Influence is not only about having the most friends or followers. Real influence is about being able to affect the behavior of those you interact with, to get others in your social network to act on a suggestion or recommendation. When you post a link or recommend a site, how many people actually bother to check it out? And what's the likelihood of those people then forwarding it on? How far does your influence spread?
I get this, and signed up, along with over 11,000 other people who are curious to see their influence. As I write this, my rank is 425 out of 11,067, in the 96 percentile. Are you impressed? Don't be. That should not be the point.
Let's look at this in a broader context of the world we live today.
The conception of influence that the magazine and the project designers have is related to clicks of a computer mouse. If I suggest that you vote for someone in a contest, like Katie Stagliano, an 11 year old who gardens to feed the poor, and you do, that is a demonstration of influence as FastCompany understands it. I do see value in this as a way to communicate ideas, make connections with people, and make a difference that matters.
My issue is what the nature of the project itself. If I was to command the attention of 11,000 people, would I not want my influence over them to be more than to see what their influence rank is. The problem that I see is that FastCompany missed an opportunity to do more than some attention-grabbing marketing gimmick. For at the level of influence this project espouses to have, that is all it is.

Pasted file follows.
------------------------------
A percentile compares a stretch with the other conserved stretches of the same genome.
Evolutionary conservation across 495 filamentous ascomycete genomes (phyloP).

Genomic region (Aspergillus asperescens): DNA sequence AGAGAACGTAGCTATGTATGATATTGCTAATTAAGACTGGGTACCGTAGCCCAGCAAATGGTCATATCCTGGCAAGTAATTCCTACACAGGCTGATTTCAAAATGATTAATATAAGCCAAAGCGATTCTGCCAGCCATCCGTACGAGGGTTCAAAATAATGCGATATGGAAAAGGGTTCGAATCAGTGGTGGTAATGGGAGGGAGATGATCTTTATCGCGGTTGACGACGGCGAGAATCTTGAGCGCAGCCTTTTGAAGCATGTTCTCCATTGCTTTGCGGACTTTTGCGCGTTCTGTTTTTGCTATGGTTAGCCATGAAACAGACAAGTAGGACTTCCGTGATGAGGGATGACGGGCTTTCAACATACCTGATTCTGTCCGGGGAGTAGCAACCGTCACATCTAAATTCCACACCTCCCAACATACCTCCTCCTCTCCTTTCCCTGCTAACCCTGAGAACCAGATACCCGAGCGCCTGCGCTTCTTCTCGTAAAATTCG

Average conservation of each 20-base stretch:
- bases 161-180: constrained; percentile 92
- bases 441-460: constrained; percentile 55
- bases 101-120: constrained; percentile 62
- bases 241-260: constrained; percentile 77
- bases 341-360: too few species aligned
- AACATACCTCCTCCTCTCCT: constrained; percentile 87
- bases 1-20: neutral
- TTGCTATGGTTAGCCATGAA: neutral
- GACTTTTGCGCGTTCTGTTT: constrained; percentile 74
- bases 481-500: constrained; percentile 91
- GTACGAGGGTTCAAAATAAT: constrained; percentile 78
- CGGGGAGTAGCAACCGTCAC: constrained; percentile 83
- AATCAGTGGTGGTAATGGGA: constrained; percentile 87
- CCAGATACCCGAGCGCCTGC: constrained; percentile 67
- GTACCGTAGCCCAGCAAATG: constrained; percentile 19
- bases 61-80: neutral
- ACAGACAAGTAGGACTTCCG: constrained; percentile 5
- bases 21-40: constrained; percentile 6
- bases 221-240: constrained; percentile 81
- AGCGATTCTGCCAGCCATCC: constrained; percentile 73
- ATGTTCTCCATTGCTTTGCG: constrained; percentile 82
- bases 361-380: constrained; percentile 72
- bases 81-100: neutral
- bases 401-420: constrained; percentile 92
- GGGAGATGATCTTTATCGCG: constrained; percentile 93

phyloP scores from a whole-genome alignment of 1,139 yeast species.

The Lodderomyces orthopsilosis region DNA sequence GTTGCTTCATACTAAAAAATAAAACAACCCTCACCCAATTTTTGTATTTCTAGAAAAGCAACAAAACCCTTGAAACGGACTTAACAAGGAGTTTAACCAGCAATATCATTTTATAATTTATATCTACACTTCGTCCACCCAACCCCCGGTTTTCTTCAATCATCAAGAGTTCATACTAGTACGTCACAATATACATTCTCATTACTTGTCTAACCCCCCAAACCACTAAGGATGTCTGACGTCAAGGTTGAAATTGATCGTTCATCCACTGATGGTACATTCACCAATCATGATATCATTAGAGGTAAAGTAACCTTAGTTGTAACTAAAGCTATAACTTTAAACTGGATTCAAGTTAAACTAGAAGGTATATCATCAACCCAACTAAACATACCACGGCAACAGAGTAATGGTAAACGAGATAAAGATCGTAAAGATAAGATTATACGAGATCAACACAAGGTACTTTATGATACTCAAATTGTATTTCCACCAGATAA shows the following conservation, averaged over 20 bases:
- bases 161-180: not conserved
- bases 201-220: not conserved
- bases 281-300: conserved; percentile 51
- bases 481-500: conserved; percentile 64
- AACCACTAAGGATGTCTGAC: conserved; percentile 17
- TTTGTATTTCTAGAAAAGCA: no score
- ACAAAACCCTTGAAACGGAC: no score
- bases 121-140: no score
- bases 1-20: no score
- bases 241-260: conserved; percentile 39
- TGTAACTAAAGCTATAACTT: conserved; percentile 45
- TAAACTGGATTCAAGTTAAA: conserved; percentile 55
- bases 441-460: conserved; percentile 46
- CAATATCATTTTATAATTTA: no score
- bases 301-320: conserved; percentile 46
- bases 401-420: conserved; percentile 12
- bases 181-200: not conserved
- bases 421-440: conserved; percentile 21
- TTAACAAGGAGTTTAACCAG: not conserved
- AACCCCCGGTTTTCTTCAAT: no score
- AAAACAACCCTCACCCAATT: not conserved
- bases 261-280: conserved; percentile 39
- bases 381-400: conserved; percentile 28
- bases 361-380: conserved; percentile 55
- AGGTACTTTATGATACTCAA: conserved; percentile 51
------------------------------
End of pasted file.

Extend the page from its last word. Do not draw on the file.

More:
Imagine instead, influence being not about mouse clicks to websites, but contributions to charities.
Imagine the benefit to the world if instead of your rank being based on clicks to your influence url but your url goes to a site that allows for donations. And the limit on each donation is $10.
Imagine, 11,000 people each donating $10 to a single charity for $110,000 going to that charity in a week's time. Now imagine, each person donating $10 ten times, and a over million dollars contributed in a weeks time. That to me is what influence is about.
FastCompany is trapped in an old model of success. That model measures influence by numbers. Number of people who joined. Number of clicks out to six degrees of separation. Numbers of new subscribers, presumably.
Go to the Influence Rank view and see who is on page one. Who are these people? Are they people of influence? In what way do they influence people? Are these people sneezers or are they just good connectors?
What I really want to know is what is the purpose of their networking.
Imagine The Influence Project being about change, about the difference a person can make through their network. This is influence that personal impact can make.
Here's my suggestion.
Join the project.
Play the game.
Treat this as a learning experience.
Gain a better understanding of how you network, and the extent you can engage your network in making a difference.
But don't leave it at that.
Activate your network to do something that makes a difference.
Tell your story of influence as impact.
Do so, and you will have taken a step beyond the gimmick to be a person of genuine, authentic influence, and maybe even show up on the cover of FastCompany in November.